(One difficulty a foreigner may have in Japan: you walk into a shop someplace and suddenly the staff start shouting at you, very loudly, without any provocation at all, saying "Irrashai! Irrashai! Irrashaimase!" What's going on here? This verbal onslaught can be scary, but, actually, it's just politeness in an unfamiliar form, the recitation of a set expression which might reasonably be translated as meaning something like "Step this way".)
After three years of university study and seven years in Japan, my Japanese was adequate for this task, since I had managed to get hold of the textbook that would be used, and had put in the time necessary to prepare a short presentation.
The venue was at Roppongi Hills, the latest and greatest of Tokyo's upmarket building complexes, and I went there together with two people from my company, one a male salesman and the other a female sales assistant.
As we walked through busy underground tunnels while changing trains, I kept inadvertently pulling toward the left, with the result that my backpack, which I had slung over my left shoulder, kept bumping into the sales assistant. I kept apologizing and tried to make a conscious effort to keep to the right, but failed.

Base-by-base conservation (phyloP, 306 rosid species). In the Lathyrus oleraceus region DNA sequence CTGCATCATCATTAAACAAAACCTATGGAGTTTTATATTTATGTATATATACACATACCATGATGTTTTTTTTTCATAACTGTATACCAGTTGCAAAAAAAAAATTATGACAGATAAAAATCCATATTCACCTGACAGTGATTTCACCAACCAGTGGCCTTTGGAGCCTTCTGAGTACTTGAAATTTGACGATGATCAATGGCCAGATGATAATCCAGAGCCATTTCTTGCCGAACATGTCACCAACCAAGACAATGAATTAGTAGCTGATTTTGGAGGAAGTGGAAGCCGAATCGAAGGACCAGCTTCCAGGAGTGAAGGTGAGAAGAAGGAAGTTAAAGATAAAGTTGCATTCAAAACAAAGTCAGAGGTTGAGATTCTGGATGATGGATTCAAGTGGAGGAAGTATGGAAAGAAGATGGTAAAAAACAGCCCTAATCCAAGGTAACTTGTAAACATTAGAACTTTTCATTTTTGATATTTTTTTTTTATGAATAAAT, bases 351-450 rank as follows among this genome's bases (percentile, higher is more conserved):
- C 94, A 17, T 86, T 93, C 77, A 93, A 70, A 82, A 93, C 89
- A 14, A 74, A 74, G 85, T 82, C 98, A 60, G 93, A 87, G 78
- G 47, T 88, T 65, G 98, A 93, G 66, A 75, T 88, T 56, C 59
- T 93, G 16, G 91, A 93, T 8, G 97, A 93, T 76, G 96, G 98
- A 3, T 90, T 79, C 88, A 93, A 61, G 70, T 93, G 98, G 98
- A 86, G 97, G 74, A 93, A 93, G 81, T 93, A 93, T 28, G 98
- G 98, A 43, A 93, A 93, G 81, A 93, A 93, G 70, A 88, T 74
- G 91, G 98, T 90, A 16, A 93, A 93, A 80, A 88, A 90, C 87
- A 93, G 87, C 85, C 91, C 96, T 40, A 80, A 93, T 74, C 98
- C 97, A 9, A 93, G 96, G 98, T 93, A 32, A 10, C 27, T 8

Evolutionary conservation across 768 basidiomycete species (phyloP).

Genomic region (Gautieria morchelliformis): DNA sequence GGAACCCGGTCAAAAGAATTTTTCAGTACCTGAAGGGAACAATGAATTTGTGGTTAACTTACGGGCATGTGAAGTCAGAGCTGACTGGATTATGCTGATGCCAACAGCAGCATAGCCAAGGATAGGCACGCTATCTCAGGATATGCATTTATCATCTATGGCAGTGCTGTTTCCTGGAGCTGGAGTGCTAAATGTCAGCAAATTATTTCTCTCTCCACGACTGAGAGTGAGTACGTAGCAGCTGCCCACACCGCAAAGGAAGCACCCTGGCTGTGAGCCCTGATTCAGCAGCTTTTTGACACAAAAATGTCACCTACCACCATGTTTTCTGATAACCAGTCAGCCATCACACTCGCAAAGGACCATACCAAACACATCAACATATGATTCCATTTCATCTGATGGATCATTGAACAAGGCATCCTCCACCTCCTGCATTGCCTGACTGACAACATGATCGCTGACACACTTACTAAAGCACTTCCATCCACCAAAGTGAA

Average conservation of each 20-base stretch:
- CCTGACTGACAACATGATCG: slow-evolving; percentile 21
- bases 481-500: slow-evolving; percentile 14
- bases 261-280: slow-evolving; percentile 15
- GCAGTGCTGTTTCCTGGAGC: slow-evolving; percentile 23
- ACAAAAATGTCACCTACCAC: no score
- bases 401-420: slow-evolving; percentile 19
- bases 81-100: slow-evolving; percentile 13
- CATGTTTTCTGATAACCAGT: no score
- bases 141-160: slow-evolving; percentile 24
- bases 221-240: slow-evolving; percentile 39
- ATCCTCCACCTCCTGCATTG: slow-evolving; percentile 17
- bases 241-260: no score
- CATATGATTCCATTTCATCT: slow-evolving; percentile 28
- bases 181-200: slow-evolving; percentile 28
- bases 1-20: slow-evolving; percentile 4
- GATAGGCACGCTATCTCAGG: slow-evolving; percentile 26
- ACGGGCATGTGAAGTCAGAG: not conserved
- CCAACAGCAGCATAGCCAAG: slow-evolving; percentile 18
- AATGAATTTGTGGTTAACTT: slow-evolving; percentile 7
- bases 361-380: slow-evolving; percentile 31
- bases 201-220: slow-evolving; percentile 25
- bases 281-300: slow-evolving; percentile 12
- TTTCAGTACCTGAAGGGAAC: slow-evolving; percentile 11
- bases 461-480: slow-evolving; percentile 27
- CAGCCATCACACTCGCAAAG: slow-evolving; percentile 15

After we'd gotten to the venue okay, I made the backpack vanish, tucking it out of sight underneath a table, leaving me immaculately dressed in a tailor-made business suit. I got through the presentation okay, and then I had to teach a lesson based on the textbook provided by the client, which was basically a Japanese-English phrase book with an emphasis on retail situations. As a phrase book, it was excellent. As a textbook to be used for teaching communicative English, however, it was not so good.
Fortunately I'd managed to get my hands on a copy of the textbook before the lesson and I had familiarized myself with the contents. Just as well, because my eyesight was too bad for me to readily grapple with unfamiliar paperwork. The left eye was useless and there was a messy snowstorm of floating garbage in the right eye, so that when I tried to read from the client's textbook the print blurred into existence, vanished, then sharpened again.
I'm there, I have forty students, Dai Nippon Teaching's salesman is watching me, and the very polite and immaculately dressed suits from the client are there too, so I'm under pressure.
Fortunately, I've already been through this twice, once with a group of railway workers and once with a group of restaurant staff. I've had two shots at handling a group of this size, a group of people I've never met before, people whose abilities are unknown to me, and now I'm ready to apply the method here.